Will regimes that relied for so long on repression, fear and the docility of their people wait for revolution, or will they give up unearned power and undertake real democratization willingly, speedily and honestly? This will require not just a dramatic change of internal policies which regimes may or may not be capable of making voluntarily, but also a deep reexamination of external alliances and commitments that have primarily served Israel, the United States and the regimes at the expense of their people.

Jordan is now a prime case where such a reexamination is urgently due. Regardless of whether or not (and I think almost certainly not) the newly-appointed cabinet will be able to meet public expectations for democratization, fighting corruption, and ending the worst neo-liberal policies that have put so many of the country’s resources and companies in unaccountable private hands, the country’s foreign policy must undergo a full review.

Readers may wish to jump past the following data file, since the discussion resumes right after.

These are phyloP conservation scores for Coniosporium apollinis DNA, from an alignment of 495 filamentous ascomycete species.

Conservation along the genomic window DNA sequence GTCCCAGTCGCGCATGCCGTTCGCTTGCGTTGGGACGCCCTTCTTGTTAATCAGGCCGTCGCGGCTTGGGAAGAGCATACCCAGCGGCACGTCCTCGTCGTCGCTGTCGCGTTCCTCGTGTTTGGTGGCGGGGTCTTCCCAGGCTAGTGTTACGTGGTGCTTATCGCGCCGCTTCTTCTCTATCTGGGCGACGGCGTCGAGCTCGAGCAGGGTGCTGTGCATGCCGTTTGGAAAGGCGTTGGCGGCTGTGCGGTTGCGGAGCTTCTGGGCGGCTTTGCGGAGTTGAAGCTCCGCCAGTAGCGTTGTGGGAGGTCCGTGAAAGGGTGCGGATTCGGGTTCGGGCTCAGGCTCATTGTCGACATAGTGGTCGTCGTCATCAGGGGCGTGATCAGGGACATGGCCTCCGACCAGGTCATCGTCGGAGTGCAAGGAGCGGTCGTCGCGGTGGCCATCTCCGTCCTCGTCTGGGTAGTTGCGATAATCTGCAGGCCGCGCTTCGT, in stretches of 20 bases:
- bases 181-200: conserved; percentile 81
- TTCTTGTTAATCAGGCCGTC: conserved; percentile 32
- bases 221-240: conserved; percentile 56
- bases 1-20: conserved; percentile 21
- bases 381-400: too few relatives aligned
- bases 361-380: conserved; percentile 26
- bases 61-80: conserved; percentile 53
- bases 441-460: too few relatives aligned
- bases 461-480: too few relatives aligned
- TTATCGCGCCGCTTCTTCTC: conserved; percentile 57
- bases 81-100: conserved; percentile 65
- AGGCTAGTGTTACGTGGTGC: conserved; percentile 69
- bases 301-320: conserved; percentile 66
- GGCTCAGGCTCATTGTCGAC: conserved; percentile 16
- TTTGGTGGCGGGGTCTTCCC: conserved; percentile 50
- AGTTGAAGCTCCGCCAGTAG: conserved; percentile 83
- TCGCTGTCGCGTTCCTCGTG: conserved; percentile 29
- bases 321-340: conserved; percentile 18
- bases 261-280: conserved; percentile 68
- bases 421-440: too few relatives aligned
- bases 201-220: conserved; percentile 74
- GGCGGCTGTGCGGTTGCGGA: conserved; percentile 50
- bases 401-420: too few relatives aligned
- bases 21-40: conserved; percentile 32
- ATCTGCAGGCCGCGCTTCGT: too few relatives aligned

This includes the overly dependent relationship on the United States, relations with Israel, participation in the sham “peace process,” the training of the security forces used by Mahmoud Abbas in the West Bank against other Palestinians, and the deeply unpopular involvement in the NATO war and occupation in Afghanistan. Up until now, these matters have all been decided without any regard to public opinion.

And in the West Bank, the Palestinian Authority (PA) of Mahmoud Abbas is in a more precarious situation than ever. Its loss of legitimacy is so thorough — especially after the revelations in the Palestine Papers — that it exists only thanks to the protection of the Israeli occupation, US and EU training of its repressive security forces, and massive EU funding to pay the salaries of its bloated bureaucracy.